Editor: Shawn Speakman
Publisher: Grim Oak Press
768 pages
Reviewed by: Jalyn Powell

As someone wanting to fill in the gaps in her knowledge of fantasy literature, I was excited to read this third installment in Shawn Speakman’s anthology series, Unfettered 3. It includes such greats as Brandon Sanderson, Tad Williams, and Lev Grossman – writers famous for their sweeping worlds and book series. In fact, I would say that most of the writers in this anthology specialize in writing the series; and as such, many of the pieces are vignettes or chapters from longer works.

I think this fact—that many of the pieces are inspired or originate from longer works—helped some of the stories, like in Ramon Terrell’s “The Spectral Sword,” where he crafted a new tale that exists prior to the beginning of his World of Broken Age series. He explores an ethereal interaction between Shinobu, a khazira creature, and a sentient sword without bogging the story down with too much set-up or explanation. Likewise, in Terry Brooks’ “Allanon’s Quest,” we get to hang out with everyone’s favorite Druid and probably one of the best characters ever created: Allanon. It’s a nice treat to see Brooks’ work posthumously published in an anthology comprised of contemporary writers, and it was a fun one to read.

But in other cases, the cut-from-longer-works approach hurt the story. An example of it not working out so great in my opinion is Brian Herbert and Kevin J. Anderson’s contribution: “Blood of the Sardauker.” If you don’t already know you Dune lore by heart (or haven’t brushed up on it since high school), you’re going to be lost from the start. There’s simply too much world-building required to appreciate the various alliances and how they fit in the web of the war. I was also turned off by the sheer amount of exposition and telling taking place (an effort to catch up the reader on backstory) instead of in-scene action. I’m sure if I was knee-deep in Dune, I’d love it, though.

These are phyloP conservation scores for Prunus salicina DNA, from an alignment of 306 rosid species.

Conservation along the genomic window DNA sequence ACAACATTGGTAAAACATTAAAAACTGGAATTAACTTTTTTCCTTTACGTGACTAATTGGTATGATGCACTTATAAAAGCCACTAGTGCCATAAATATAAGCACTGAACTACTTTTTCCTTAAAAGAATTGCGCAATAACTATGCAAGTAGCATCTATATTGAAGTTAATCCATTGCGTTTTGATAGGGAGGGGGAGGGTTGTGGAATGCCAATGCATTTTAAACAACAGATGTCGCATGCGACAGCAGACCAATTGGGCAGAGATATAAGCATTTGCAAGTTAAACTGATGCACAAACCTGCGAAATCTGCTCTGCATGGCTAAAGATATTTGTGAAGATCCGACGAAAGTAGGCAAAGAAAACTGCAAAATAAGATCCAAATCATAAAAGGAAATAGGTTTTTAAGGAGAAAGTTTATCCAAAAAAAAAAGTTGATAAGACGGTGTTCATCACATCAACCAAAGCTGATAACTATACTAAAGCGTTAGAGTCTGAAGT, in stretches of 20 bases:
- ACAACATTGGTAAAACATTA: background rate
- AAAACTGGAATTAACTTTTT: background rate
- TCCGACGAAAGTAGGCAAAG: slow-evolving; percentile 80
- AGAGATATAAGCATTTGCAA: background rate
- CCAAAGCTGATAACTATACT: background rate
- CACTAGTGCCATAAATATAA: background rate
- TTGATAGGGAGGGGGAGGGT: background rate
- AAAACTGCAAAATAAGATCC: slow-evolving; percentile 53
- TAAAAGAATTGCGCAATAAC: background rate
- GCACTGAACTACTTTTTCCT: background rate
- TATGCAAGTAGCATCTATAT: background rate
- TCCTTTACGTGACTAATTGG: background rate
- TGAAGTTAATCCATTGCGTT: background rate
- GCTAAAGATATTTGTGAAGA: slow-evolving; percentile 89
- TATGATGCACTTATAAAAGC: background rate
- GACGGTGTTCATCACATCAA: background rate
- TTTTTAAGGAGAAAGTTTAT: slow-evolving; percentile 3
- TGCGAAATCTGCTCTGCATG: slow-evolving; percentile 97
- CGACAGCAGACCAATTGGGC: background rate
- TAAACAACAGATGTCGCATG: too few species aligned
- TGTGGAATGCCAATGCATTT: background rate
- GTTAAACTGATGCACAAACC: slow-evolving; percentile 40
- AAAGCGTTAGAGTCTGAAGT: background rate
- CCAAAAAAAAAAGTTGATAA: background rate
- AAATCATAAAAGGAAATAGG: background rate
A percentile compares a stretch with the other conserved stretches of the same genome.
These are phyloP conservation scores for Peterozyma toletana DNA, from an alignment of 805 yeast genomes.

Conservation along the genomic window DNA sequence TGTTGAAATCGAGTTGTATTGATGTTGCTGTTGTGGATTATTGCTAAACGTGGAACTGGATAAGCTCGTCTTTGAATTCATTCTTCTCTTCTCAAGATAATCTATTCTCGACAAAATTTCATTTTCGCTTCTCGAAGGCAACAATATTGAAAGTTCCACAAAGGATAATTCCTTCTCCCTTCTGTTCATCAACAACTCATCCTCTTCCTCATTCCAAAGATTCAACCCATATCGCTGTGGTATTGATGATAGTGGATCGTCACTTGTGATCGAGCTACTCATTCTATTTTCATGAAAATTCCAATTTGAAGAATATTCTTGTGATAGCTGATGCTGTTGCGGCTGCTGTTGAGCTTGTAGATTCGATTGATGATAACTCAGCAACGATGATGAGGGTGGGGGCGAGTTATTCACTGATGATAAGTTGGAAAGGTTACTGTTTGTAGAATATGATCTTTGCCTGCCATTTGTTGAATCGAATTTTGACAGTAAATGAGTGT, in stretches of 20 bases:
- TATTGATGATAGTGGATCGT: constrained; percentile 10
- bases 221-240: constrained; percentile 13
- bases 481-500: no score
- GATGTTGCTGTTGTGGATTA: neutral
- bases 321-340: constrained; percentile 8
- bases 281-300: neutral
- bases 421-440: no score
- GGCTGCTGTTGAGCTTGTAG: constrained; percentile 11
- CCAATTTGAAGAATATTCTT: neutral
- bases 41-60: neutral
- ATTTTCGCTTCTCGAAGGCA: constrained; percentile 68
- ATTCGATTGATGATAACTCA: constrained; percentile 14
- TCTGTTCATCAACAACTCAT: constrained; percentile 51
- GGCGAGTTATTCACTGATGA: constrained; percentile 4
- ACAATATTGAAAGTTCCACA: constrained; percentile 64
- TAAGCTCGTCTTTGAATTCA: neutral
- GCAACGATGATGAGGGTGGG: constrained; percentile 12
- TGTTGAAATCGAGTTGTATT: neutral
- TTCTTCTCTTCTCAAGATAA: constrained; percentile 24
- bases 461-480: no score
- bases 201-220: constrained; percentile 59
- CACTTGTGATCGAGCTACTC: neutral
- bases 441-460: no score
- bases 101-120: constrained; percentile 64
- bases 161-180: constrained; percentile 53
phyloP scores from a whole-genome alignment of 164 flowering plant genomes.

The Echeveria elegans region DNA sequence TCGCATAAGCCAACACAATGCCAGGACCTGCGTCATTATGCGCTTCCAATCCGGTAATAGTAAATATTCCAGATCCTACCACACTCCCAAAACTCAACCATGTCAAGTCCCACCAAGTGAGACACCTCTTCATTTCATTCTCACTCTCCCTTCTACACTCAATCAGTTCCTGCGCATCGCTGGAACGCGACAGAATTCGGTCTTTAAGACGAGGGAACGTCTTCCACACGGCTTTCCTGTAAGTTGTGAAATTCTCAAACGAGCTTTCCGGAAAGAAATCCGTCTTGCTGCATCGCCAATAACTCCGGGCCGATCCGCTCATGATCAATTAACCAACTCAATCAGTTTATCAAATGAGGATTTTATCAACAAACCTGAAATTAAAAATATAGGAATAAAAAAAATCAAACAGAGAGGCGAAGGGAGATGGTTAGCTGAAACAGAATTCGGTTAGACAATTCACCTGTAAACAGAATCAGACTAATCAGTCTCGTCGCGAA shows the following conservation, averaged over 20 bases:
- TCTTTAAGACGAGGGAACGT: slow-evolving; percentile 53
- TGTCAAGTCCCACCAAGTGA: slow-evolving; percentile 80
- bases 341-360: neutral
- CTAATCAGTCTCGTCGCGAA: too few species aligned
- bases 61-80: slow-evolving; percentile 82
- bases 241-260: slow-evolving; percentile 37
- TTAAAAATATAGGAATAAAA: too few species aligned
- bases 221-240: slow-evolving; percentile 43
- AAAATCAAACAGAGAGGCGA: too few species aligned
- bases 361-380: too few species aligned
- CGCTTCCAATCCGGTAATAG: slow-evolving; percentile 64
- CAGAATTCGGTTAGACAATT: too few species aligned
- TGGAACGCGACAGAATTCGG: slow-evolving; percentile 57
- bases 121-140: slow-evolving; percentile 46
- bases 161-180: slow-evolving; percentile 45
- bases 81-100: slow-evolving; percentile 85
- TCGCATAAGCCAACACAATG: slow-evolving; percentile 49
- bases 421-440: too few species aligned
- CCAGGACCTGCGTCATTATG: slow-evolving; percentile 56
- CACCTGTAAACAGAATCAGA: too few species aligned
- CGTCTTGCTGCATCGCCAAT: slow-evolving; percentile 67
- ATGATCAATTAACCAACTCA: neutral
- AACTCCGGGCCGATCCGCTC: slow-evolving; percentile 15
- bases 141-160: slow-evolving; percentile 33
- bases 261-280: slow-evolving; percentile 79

An interesting stand-alone tale is Megan Lindholm’s “Second Chances,” which involves a reality TV show crew dealing with the presence of ghosts on set. The story begins with wonderful intrigue on who and what the ghosts want, but as soon as we find out, things start to lose steam. It’s fundamentally a kind of revenge/redemption tale, which are always great, but this one ends with the ghosts confronting their “demons” and talking it out. It left me wanting more, but Lindholm is clearly a gifted writer. I would definitely read more from her.

One of my favorites from the collection is Naomi Novik’s stand-alone story, “Seven,” about a fantastical city that displays seven statues at its gates. These statues are made from a special white clay and serve as warnings when terrible storms are about to rage. Wind blows through the statues and makes them sing, and when the winds are too fierce, the statues instead scream. The story is about Kath, a clay-shaper, commissioned to replace a damaged statue. It’s a very quiet story, a poetic one, about the art of simple design, simple life, and simple desires. Much more is happening in the story than first meets the eye, which is my favorite kind of tale. It’s almost a kind of meditation to read it. I need to sit with it again, to read it again, and learn more of what the story means. I look forward to that.

I think this is a wonderful anthology to pick up because it has a sampling of at least 28 authors that all have works published and can be found on bookshelves. If you want to try out new authors, Unfettered 3 is an excellent way to discover them. It’s also a nice way to re-discover old favorites.


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